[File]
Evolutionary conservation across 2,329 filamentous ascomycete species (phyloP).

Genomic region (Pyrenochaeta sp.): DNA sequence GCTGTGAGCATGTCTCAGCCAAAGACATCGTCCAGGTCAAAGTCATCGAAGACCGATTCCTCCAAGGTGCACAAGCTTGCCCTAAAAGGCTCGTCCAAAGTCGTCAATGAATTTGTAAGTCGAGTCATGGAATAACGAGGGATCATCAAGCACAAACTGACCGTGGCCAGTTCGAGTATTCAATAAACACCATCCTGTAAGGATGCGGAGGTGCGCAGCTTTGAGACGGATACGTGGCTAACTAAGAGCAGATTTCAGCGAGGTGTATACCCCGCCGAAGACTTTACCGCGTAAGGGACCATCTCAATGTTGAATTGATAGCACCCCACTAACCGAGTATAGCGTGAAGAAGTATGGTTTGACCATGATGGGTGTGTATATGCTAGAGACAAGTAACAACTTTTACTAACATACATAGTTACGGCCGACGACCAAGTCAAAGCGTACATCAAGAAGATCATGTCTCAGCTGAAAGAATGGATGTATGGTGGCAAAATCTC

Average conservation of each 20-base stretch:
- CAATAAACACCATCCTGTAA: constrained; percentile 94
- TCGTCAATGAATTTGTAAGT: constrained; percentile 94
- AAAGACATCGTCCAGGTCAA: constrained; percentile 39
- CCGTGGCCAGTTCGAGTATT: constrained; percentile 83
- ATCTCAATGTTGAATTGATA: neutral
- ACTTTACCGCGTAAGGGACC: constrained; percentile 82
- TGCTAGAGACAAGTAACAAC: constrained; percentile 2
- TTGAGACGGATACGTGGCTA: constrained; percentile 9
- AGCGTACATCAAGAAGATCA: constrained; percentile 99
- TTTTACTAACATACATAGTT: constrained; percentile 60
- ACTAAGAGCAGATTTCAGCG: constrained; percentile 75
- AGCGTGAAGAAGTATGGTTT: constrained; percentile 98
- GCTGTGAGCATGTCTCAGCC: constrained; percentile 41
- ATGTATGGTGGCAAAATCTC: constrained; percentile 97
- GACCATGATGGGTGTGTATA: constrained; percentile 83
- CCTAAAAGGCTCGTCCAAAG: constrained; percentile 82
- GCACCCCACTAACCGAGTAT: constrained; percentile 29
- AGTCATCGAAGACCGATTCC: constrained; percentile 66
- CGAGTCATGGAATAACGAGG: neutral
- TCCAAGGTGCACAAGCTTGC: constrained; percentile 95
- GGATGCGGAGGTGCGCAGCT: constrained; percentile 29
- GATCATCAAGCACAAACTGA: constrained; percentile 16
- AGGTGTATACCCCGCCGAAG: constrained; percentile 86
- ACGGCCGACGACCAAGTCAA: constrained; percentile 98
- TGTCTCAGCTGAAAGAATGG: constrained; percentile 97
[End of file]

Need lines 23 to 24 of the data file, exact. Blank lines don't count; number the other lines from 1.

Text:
- TCCAAGGTGCACAAGCTTGC: constrained; percentile 95
- GGATGCGGAGGTGCGCAGCT: constrained; percentile 29